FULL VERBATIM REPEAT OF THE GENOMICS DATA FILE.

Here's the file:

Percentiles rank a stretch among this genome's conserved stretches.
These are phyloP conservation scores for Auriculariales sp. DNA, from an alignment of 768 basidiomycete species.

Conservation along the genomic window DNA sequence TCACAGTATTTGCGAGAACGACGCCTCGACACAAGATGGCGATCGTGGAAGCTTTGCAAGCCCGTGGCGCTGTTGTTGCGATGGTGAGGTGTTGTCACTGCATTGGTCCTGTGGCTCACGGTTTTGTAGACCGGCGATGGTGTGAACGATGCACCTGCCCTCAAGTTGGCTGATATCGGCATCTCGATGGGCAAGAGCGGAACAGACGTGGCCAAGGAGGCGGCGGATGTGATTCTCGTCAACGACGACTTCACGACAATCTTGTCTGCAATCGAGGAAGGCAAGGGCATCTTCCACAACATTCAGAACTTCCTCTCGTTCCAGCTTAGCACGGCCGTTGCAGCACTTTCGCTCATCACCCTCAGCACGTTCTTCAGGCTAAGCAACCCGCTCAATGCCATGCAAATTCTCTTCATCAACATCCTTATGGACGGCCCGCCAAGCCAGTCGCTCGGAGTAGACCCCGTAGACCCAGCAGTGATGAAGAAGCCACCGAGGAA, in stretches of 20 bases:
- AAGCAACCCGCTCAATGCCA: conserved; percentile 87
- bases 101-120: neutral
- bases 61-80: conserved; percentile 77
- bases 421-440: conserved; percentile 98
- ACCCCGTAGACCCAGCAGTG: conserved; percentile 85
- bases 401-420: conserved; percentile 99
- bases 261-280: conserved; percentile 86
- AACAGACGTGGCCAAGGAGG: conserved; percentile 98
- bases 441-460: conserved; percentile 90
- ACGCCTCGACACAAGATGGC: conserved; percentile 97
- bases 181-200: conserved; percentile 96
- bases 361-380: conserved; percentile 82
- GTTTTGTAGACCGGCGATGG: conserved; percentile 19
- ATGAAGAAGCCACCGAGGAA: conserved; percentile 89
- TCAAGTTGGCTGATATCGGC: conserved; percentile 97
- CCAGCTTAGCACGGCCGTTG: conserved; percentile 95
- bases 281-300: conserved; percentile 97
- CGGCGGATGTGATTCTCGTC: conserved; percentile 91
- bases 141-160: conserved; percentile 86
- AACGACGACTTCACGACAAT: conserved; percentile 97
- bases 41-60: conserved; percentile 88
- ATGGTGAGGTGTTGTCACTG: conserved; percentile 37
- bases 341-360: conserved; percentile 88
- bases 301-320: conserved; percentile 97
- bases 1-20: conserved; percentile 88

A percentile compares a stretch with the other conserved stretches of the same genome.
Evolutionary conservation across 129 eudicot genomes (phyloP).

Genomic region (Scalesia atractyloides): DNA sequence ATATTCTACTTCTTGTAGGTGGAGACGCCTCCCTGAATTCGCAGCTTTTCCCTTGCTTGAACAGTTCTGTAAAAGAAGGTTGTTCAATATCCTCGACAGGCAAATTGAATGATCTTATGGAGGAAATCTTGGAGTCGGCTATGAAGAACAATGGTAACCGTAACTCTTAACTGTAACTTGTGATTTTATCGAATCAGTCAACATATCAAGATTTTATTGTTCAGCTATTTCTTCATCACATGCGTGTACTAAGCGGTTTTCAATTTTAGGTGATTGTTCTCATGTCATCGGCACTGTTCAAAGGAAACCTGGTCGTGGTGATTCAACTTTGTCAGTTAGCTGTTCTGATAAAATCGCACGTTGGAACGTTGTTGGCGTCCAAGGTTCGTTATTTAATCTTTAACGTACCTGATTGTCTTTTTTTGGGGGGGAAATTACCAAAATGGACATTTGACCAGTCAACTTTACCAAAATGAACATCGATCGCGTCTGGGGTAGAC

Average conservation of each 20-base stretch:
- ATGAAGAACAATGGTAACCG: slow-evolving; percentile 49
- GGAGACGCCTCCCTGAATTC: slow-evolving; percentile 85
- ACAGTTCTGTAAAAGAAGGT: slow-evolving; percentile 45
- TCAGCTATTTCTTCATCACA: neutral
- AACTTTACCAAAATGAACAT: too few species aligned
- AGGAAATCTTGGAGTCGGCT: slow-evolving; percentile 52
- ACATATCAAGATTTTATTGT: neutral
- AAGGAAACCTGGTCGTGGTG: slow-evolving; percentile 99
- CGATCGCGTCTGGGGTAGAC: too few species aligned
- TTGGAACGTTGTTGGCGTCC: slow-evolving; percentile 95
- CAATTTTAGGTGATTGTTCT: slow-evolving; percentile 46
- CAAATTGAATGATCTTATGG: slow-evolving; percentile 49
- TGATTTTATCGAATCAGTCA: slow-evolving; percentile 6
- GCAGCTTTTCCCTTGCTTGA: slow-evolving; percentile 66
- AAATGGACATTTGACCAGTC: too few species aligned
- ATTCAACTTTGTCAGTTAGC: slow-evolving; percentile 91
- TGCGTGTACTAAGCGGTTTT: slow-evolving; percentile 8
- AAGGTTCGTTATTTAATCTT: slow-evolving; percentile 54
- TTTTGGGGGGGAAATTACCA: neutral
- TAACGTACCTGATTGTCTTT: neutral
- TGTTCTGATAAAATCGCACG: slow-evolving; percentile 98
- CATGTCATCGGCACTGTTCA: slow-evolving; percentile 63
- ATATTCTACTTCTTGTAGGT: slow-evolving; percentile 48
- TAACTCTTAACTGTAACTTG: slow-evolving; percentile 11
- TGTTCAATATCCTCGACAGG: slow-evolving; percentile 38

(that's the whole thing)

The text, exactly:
Percentiles rank a stretch among this genome's conserved stretches.
These are phyloP conservation scores for Auriculariales sp. DNA, from an alignment of 768 basidiomycete species.

Conservation along the genomic window DNA sequence TCACAGTATTTGCGAGAACGACGCCTCGACACAAGATGGCGATCGTGGAAGCTTTGCAAGCCCGTGGCGCTGTTGTTGCGATGGTGAGGTGTTGTCACTGCATTGGTCCTGTGGCTCACGGTTTTGTAGACCGGCGATGGTGTGAACGATGCACCTGCCCTCAAGTTGGCTGATATCGGCATCTCGATGGGCAAGAGCGGAACAGACGTGGCCAAGGAGGCGGCGGATGTGATTCTCGTCAACGACGACTTCACGACAATCTTGTCTGCAATCGAGGAAGGCAAGGGCATCTTCCACAACATTCAGAACTTCCTCTCGTTCCAGCTTAGCACGGCCGTTGCAGCACTTTCGCTCATCACCCTCAGCACGTTCTTCAGGCTAAGCAACCCGCTCAATGCCATGCAAATTCTCTTCATCAACATCCTTATGGACGGCCCGCCAAGCCAGTCGCTCGGAGTAGACCCCGTAGACCCAGCAGTGATGAAGAAGCCACCGAGGAA, in stretches of 20 bases:
- AAGCAACCCGCTCAATGCCA: conserved; percentile 87
- bases 101-120: neutral
- bases 61-80: conserved; percentile 77
- bases 421-440: conserved; percentile 98
- ACCCCGTAGACCCAGCAGTG: conserved; percentile 85
- bases 401-420: conserved; percentile 99
- bases 261-280: conserved; percentile 86
- AACAGACGTGGCCAAGGAGG: conserved; percentile 98
- bases 441-460: conserved; percentile 90
- ACGCCTCGACACAAGATGGC: conserved; percentile 97
- bases 181-200: conserved; percentile 96
- bases 361-380: conserved; percentile 82
- GTTTTGTAGACCGGCGATGG: conserved; percentile 19
- ATGAAGAAGCCACCGAGGAA: conserved; percentile 89
- TCAAGTTGGCTGATATCGGC: conserved; percentile 97
- CCAGCTTAGCACGGCCGTTG: conserved; percentile 95
- bases 281-300: conserved; percentile 97
- CGGCGGATGTGATTCTCGTC: conserved; percentile 91
- bases 141-160: conserved; percentile 86
- AACGACGACTTCACGACAAT: conserved; percentile 97
- bases 41-60: conserved; percentile 88
- ATGGTGAGGTGTTGTCACTG: conserved; percentile 37
- bases 341-360: conserved; percentile 88
- bases 301-320: conserved; percentile 97
- bases 1-20: conserved; percentile 88

A percentile compares a stretch with the other conserved stretches of the same genome.
Evolutionary conservation across 129 eudicot genomes (phyloP).

Genomic region (Scalesia atractyloides): DNA sequence ATATTCTACTTCTTGTAGGTGGAGACGCCTCCCTGAATTCGCAGCTTTTCCCTTGCTTGAACAGTTCTGTAAAAGAAGGTTGTTCAATATCCTCGACAGGCAAATTGAATGATCTTATGGAGGAAATCTTGGAGTCGGCTATGAAGAACAATGGTAACCGTAACTCTTAACTGTAACTTGTGATTTTATCGAATCAGTCAACATATCAAGATTTTATTGTTCAGCTATTTCTTCATCACATGCGTGTACTAAGCGGTTTTCAATTTTAGGTGATTGTTCTCATGTCATCGGCACTGTTCAAAGGAAACCTGGTCGTGGTGATTCAACTTTGTCAGTTAGCTGTTCTGATAAAATCGCACGTTGGAACGTTGTTGGCGTCCAAGGTTCGTTATTTAATCTTTAACGTACCTGATTGTCTTTTTTTGGGGGGGAAATTACCAAAATGGACATTTGACCAGTCAACTTTACCAAAATGAACATCGATCGCGTCTGGGGTAGAC

Average conservation of each 20-base stretch:
- ATGAAGAACAATGGTAACCG: slow-evolving; percentile 49
- GGAGACGCCTCCCTGAATTC: slow-evolving; percentile 85
- ACAGTTCTGTAAAAGAAGGT: slow-evolving; percentile 45
- TCAGCTATTTCTTCATCACA: neutral
- AACTTTACCAAAATGAACAT: too few species aligned
- AGGAAATCTTGGAGTCGGCT: slow-evolving; percentile 52
- ACATATCAAGATTTTATTGT: neutral
- AAGGAAACCTGGTCGTGGTG: slow-evolving; percentile 99
- CGATCGCGTCTGGGGTAGAC: too few species aligned
- TTGGAACGTTGTTGGCGTCC: slow-evolving; percentile 95
- CAATTTTAGGTGATTGTTCT: slow-evolving; percentile 46
- CAAATTGAATGATCTTATGG: slow-evolving; percentile 49
- TGATTTTATCGAATCAGTCA: slow-evolving; percentile 6
- GCAGCTTTTCCCTTGCTTGA: slow-evolving; percentile 66
- AAATGGACATTTGACCAGTC: too few species aligned
- ATTCAACTTTGTCAGTTAGC: slow-evolving; percentile 91
- TGCGTGTACTAAGCGGTTTT: slow-evolving; percentile 8
- AAGGTTCGTTATTTAATCTT: slow-evolving; percentile 54
- TTTTGGGGGGGAAATTACCA: neutral
- TAACGTACCTGATTGTCTTT: neutral
- TGTTCTGATAAAATCGCACG: slow-evolving; percentile 98
- CATGTCATCGGCACTGTTCA: slow-evolving; percentile 63
- ATATTCTACTTCTTGTAGGT: slow-evolving; percentile 48
- TAACTCTTAACTGTAACTTG: slow-evolving; percentile 11
- TGTTCAATATCCTCGACAGG: slow-evolving; percentile 38